Published in our 2016 Annual Report.
In 1980, Kaven Donald, then 28, was sentenced to 198 years at the Louisiana State Penitentiary for heroin charges. While in prison, Donald was a student with the New Orleans Baptist Theological Seminary. Upon graduation, he began serving as an inmate minister. He also sang with a traveling gospel band representing Angola at various events around the state. “I’m thankful to Warden [Burl] Cain for that. He took a chance on us. He gave us an opportunity to do better,” Donald says of his time ministering and performing.
While serving his time, Donald met fellow inmate and New Orleans Baptist Theological Seminary graduate Reverend Leo Jackson. In 1974, Jackson, then 27 years old, had been sentenced to two consecutive life sentences for possession of heroin with intent to sell. He was pardoned in 2006 at the age of 59, after spending 32 years in prison.
After his release, Jackson began ministering at Second Zion Baptist Church in Marrero. In 2007, he was a member of the very first class of Catholic Charities Archdiocese of New Orleans’ Cornerstone Builders, a servant leadership program for formerly incarcerated men and women based on rehabilitation through service. The program is grounded in the belief that community service equips reentering citizens with the skills and assets necessary to become responsible, productive citizens, while also acting as a transformative experience benefitting the individual, their family, society and the victims of crime.
After serving 32 years of his own sentence, Donald was released on parole in 2012 at the age of 60. “When I did get out of prison, I was ready to go. At least, I thought I was. But I was 1980 ready, I wasn’t 2012 ready,” Donald admits. So, he called the only person he could think of who might be able to help him face the challenges of life on the outside – Leo Jackson.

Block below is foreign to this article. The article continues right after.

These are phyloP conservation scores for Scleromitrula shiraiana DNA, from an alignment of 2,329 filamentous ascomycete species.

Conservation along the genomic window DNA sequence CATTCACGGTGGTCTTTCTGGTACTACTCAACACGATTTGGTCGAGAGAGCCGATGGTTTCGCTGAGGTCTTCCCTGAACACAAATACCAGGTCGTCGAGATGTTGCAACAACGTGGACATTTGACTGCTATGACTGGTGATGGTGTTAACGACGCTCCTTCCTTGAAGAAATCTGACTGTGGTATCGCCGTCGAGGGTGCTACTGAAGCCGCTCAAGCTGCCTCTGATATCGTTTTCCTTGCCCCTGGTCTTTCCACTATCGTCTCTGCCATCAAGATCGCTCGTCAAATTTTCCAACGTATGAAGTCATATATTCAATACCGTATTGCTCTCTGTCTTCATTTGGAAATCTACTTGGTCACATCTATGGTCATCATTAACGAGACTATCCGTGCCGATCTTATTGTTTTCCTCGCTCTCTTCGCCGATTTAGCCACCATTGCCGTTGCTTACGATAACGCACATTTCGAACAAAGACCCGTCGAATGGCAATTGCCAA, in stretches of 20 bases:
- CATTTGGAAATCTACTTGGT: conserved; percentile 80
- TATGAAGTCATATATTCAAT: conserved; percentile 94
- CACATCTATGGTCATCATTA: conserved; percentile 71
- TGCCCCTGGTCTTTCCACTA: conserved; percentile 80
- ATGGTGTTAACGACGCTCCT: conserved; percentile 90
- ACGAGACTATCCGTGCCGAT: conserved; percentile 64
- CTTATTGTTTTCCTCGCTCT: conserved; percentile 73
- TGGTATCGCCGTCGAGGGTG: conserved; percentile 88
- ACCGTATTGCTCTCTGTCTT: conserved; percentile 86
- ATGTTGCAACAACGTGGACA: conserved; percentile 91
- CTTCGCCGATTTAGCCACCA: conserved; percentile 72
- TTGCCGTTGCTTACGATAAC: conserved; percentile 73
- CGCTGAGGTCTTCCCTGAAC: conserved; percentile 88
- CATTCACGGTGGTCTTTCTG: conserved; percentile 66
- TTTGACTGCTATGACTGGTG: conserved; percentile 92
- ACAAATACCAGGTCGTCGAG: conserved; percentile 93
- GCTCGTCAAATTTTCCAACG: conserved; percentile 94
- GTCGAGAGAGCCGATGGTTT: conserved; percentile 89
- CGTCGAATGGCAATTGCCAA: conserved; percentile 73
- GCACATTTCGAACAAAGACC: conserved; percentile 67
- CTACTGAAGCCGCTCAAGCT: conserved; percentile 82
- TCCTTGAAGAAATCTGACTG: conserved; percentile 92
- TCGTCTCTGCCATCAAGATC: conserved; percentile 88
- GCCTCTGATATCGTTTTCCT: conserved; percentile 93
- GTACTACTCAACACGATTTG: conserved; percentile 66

By the time Donald was released from Angola in 2012, Jackson was serving as the Assistant Director of Cornerstone Builders and visited Angola regularly to speak to prisoners about reentering society and becoming productive citizens.
Jackson and Ronnie Moore, Program Director of Cornerstone Builders, embraced Donald and guided him through some of his toughest times. Working for Cornerstone Builders allowed Donald to have a source of income. In his limited spare time, Moore and Jackson brought him to the employment office to search for full-time work. “I didn’t know how much I didn’t know until I realized the little I did know,” Donald said of his new life.
Moore and Jackson helped Donald acquire a driver’s license and other necessary documents. The two helped him find connections in the community, as all of his own connections were still behind bars. He was introduced to people performing prison ministry who brought him behind the walls of Orleans Parish Prison. There, he spoke to prisoners about the importance of reentry programs. He connected with countless other people on his early journey, for which he was grateful after having been away from the city for 32 years. “That in and of itself helped me with a lot of development and independence,” he said.
Now, Donald works with Catholic Charities’ Food for Families/Food for Seniors program as an AmeriCorps volunteer packing food boxes and distributing them into cars. He commented, “When I’m putting food in the cars, I feel good. I feel like somebody. Even though it’s a small thing, people need it.”